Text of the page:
The baroclinic instability problem is studied for various two‐layer zonal velocity profiles on a sphere for both quasi‐geostrophic (P) and modified‐geostrophic (L) models, the latter containing nongeostrophic advection of temperature. Critical amplitudes for instability and other properties for the rigid rotation profile are obtained for a wide range of values of the static stability, and results of previous studies on the sphere are related and shown to be mutually consistent. Critical amplitudes are also obtained for some jet profiles, and unstable midlatitude jet profiles with values of the static stability and shear representative of the atmosphere are studied in detail. In particular it is found for the latter that heat fluxes (in the L model) are larger in the lower layer than in the upper, and that their equatorward components (at high and low latitudes) are small; also, there are no growing modes with large equatorial flows as found for the rigid rotation profile. A simple hypothesis which relates the pattern of momentum fluxes to the β‐plane stability criterion, and is consistent with all known results, is proposed. The results, particularly growth rates and stream functions, are compared with those of simplified and multilevel models. For the most unstable mode the differences between the two‐layer and multilevel results are not as large as might be expected on the basis of previous studies, and reasons for this are stated.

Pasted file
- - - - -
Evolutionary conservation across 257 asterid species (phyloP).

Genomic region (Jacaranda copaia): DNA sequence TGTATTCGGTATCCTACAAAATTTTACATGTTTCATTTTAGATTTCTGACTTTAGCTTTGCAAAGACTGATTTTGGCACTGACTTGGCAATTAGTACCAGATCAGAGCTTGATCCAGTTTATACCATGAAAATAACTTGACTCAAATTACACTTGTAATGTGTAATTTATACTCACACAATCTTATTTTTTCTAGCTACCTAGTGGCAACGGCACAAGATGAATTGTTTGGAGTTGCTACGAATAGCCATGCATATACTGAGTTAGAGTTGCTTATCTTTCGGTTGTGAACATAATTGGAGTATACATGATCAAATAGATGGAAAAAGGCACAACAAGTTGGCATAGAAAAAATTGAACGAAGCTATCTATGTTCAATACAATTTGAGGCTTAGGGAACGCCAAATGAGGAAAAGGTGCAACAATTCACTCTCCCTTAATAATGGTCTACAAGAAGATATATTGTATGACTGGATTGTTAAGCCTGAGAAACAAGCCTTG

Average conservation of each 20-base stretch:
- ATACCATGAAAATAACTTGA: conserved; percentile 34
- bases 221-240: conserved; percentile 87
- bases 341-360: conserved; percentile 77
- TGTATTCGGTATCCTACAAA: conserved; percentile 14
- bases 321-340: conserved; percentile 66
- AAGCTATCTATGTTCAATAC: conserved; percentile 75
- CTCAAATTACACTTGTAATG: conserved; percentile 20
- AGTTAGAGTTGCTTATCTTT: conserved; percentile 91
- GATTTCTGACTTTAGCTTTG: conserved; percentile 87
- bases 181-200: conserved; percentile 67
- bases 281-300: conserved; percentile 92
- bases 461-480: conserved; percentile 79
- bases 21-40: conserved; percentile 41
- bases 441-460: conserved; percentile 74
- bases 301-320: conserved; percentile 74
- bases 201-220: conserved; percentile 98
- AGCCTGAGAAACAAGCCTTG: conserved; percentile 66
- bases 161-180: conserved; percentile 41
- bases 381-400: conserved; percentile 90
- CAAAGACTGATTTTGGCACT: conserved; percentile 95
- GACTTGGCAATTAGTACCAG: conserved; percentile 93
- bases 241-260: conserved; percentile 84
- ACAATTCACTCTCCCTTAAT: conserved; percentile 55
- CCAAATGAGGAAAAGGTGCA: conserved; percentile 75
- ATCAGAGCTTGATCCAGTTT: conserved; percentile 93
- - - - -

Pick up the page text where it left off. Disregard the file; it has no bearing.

|Number of pages||24|
|Journal||Quarterly Journal of the Royal Meteorological Society|
|Publication status||Published - 1978|